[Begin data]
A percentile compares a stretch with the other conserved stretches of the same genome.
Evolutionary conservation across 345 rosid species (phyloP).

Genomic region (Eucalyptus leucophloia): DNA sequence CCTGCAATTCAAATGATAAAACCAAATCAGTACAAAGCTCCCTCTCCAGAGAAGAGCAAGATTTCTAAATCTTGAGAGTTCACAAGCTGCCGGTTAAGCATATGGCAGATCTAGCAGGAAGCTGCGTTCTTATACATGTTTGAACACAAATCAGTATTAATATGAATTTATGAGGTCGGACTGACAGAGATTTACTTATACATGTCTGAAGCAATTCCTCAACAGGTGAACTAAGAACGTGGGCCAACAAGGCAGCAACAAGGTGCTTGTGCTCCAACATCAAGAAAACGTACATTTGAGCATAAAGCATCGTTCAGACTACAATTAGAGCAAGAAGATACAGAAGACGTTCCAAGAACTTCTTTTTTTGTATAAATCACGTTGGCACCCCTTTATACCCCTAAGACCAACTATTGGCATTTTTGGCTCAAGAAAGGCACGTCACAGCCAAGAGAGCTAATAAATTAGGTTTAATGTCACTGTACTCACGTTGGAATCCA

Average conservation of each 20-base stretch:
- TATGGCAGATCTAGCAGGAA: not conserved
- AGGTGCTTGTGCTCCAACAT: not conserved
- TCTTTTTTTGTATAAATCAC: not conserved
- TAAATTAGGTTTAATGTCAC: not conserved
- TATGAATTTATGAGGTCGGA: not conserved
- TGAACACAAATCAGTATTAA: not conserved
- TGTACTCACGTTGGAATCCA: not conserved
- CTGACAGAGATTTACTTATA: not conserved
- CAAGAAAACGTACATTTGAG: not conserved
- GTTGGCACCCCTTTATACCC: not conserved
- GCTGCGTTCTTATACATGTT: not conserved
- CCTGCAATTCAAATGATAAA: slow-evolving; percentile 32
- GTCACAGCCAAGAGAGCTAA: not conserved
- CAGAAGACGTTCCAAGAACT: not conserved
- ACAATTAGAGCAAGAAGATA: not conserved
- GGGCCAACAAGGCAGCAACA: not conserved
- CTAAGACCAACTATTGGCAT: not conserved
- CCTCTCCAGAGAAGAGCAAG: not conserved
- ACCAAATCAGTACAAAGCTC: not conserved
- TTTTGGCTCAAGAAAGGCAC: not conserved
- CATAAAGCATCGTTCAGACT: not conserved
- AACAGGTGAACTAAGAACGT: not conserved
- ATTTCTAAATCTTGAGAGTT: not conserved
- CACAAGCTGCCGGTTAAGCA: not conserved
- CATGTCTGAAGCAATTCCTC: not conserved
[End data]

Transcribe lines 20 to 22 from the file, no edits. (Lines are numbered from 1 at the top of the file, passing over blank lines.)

- GGGCCAACAAGGCAGCAACA: not conserved
- CTAAGACCAACTATTGGCAT: not conserved
- CCTCTCCAGAGAAGAGCAAG: not conserved